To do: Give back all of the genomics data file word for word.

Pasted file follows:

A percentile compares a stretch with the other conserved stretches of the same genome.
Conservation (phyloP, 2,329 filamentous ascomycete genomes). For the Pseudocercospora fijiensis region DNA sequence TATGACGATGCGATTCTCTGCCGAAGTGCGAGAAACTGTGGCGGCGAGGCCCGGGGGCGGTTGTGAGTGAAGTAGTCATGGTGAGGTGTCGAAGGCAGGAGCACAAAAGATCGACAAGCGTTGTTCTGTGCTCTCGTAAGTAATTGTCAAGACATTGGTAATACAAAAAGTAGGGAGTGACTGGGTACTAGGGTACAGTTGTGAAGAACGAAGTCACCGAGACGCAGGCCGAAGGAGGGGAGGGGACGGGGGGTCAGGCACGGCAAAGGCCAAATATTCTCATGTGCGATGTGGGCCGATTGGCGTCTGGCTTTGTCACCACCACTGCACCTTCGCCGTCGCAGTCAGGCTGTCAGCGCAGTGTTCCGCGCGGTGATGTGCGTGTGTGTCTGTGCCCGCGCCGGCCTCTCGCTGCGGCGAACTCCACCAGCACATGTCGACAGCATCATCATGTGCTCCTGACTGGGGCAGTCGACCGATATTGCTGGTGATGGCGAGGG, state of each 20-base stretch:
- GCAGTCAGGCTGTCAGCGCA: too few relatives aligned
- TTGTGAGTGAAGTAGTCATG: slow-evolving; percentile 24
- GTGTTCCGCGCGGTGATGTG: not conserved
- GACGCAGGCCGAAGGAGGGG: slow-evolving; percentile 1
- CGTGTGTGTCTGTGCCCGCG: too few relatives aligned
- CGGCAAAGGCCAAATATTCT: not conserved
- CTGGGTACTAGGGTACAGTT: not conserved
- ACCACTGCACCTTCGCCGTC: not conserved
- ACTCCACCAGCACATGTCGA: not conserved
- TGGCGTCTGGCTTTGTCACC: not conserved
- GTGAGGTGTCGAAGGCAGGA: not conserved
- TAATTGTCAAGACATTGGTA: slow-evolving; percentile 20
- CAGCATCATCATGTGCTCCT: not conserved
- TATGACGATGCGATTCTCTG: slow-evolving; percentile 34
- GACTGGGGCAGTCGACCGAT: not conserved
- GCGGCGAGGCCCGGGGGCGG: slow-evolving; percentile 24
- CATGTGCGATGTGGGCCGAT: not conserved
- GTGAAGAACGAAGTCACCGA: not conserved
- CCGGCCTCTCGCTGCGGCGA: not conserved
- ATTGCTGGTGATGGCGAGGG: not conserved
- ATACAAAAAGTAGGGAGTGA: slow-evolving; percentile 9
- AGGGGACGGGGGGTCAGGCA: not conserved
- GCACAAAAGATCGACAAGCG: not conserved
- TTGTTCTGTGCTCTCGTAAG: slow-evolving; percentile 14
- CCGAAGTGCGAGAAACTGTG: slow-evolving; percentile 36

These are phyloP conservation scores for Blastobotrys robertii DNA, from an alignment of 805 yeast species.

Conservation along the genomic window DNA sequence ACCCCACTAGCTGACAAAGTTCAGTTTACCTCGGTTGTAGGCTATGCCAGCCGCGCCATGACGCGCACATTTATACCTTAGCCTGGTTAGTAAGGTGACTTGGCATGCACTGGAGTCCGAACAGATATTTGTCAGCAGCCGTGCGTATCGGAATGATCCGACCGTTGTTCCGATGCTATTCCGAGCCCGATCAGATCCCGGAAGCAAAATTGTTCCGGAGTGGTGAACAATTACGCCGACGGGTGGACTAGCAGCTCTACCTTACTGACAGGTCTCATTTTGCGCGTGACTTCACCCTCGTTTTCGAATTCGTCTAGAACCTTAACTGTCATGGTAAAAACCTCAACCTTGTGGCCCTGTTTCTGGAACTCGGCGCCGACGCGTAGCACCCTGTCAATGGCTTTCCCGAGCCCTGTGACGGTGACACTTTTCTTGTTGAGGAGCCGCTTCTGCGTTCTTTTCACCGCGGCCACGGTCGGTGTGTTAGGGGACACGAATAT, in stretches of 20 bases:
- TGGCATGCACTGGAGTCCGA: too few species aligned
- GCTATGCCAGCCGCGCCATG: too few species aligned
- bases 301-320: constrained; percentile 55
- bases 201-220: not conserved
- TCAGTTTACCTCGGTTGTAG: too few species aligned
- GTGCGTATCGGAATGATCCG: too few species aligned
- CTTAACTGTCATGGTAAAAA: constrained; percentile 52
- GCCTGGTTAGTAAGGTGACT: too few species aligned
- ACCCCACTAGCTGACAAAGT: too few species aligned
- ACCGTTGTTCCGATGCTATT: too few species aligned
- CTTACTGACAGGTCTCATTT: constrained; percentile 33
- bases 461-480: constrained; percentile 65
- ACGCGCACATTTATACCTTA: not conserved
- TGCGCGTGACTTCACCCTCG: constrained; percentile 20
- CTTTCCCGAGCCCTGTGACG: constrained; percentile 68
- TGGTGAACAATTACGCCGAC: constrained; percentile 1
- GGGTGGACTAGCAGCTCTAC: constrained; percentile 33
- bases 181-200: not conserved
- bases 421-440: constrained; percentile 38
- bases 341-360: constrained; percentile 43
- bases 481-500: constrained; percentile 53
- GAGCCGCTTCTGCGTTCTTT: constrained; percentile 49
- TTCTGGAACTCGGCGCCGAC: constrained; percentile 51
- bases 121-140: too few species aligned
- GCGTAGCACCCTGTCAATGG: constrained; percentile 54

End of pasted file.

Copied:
A percentile compares a stretch with the other conserved stretches of the same genome.
Conservation (phyloP, 2,329 filamentous ascomycete genomes). For the Pseudocercospora fijiensis region DNA sequence TATGACGATGCGATTCTCTGCCGAAGTGCGAGAAACTGTGGCGGCGAGGCCCGGGGGCGGTTGTGAGTGAAGTAGTCATGGTGAGGTGTCGAAGGCAGGAGCACAAAAGATCGACAAGCGTTGTTCTGTGCTCTCGTAAGTAATTGTCAAGACATTGGTAATACAAAAAGTAGGGAGTGACTGGGTACTAGGGTACAGTTGTGAAGAACGAAGTCACCGAGACGCAGGCCGAAGGAGGGGAGGGGACGGGGGGTCAGGCACGGCAAAGGCCAAATATTCTCATGTGCGATGTGGGCCGATTGGCGTCTGGCTTTGTCACCACCACTGCACCTTCGCCGTCGCAGTCAGGCTGTCAGCGCAGTGTTCCGCGCGGTGATGTGCGTGTGTGTCTGTGCCCGCGCCGGCCTCTCGCTGCGGCGAACTCCACCAGCACATGTCGACAGCATCATCATGTGCTCCTGACTGGGGCAGTCGACCGATATTGCTGGTGATGGCGAGGG, state of each 20-base stretch:
- GCAGTCAGGCTGTCAGCGCA: too few relatives aligned
- TTGTGAGTGAAGTAGTCATG: slow-evolving; percentile 24
- GTGTTCCGCGCGGTGATGTG: not conserved
- GACGCAGGCCGAAGGAGGGG: slow-evolving; percentile 1
- CGTGTGTGTCTGTGCCCGCG: too few relatives aligned
- CGGCAAAGGCCAAATATTCT: not conserved
- CTGGGTACTAGGGTACAGTT: not conserved
- ACCACTGCACCTTCGCCGTC: not conserved
- ACTCCACCAGCACATGTCGA: not conserved
- TGGCGTCTGGCTTTGTCACC: not conserved
- GTGAGGTGTCGAAGGCAGGA: not conserved
- TAATTGTCAAGACATTGGTA: slow-evolving; percentile 20
- CAGCATCATCATGTGCTCCT: not conserved
- TATGACGATGCGATTCTCTG: slow-evolving; percentile 34
- GACTGGGGCAGTCGACCGAT: not conserved
- GCGGCGAGGCCCGGGGGCGG: slow-evolving; percentile 24
- CATGTGCGATGTGGGCCGAT: not conserved
- GTGAAGAACGAAGTCACCGA: not conserved
- CCGGCCTCTCGCTGCGGCGA: not conserved
- ATTGCTGGTGATGGCGAGGG: not conserved
- ATACAAAAAGTAGGGAGTGA: slow-evolving; percentile 9
- AGGGGACGGGGGGTCAGGCA: not conserved
- GCACAAAAGATCGACAAGCG: not conserved
- TTGTTCTGTGCTCTCGTAAG: slow-evolving; percentile 14
- CCGAAGTGCGAGAAACTGTG: slow-evolving; percentile 36

These are phyloP conservation scores for Blastobotrys robertii DNA, from an alignment of 805 yeast species.

Conservation along the genomic window DNA sequence ACCCCACTAGCTGACAAAGTTCAGTTTACCTCGGTTGTAGGCTATGCCAGCCGCGCCATGACGCGCACATTTATACCTTAGCCTGGTTAGTAAGGTGACTTGGCATGCACTGGAGTCCGAACAGATATTTGTCAGCAGCCGTGCGTATCGGAATGATCCGACCGTTGTTCCGATGCTATTCCGAGCCCGATCAGATCCCGGAAGCAAAATTGTTCCGGAGTGGTGAACAATTACGCCGACGGGTGGACTAGCAGCTCTACCTTACTGACAGGTCTCATTTTGCGCGTGACTTCACCCTCGTTTTCGAATTCGTCTAGAACCTTAACTGTCATGGTAAAAACCTCAACCTTGTGGCCCTGTTTCTGGAACTCGGCGCCGACGCGTAGCACCCTGTCAATGGCTTTCCCGAGCCCTGTGACGGTGACACTTTTCTTGTTGAGGAGCCGCTTCTGCGTTCTTTTCACCGCGGCCACGGTCGGTGTGTTAGGGGACACGAATAT, in stretches of 20 bases:
- TGGCATGCACTGGAGTCCGA: too few species aligned
- GCTATGCCAGCCGCGCCATG: too few species aligned
- bases 301-320: constrained; percentile 55
- bases 201-220: not conserved
- TCAGTTTACCTCGGTTGTAG: too few species aligned
- GTGCGTATCGGAATGATCCG: too few species aligned
- CTTAACTGTCATGGTAAAAA: constrained; percentile 52
- GCCTGGTTAGTAAGGTGACT: too few species aligned
- ACCCCACTAGCTGACAAAGT: too few species aligned
- ACCGTTGTTCCGATGCTATT: too few species aligned
- CTTACTGACAGGTCTCATTT: constrained; percentile 33
- bases 461-480: constrained; percentile 65
- ACGCGCACATTTATACCTTA: not conserved
- TGCGCGTGACTTCACCCTCG: constrained; percentile 20
- CTTTCCCGAGCCCTGTGACG: constrained; percentile 68
- TGGTGAACAATTACGCCGAC: constrained; percentile 1
- GGGTGGACTAGCAGCTCTAC: constrained; percentile 33
- bases 181-200: not conserved
- bases 421-440: constrained; percentile 38
- bases 341-360: constrained; percentile 43
- bases 481-500: constrained; percentile 53
- GAGCCGCTTCTGCGTTCTTT: constrained; percentile 49
- TTCTGGAACTCGGCGCCGAC: constrained; percentile 51
- bases 121-140: too few species aligned
- GCGTAGCACCCTGTCAATGG: constrained; percentile 54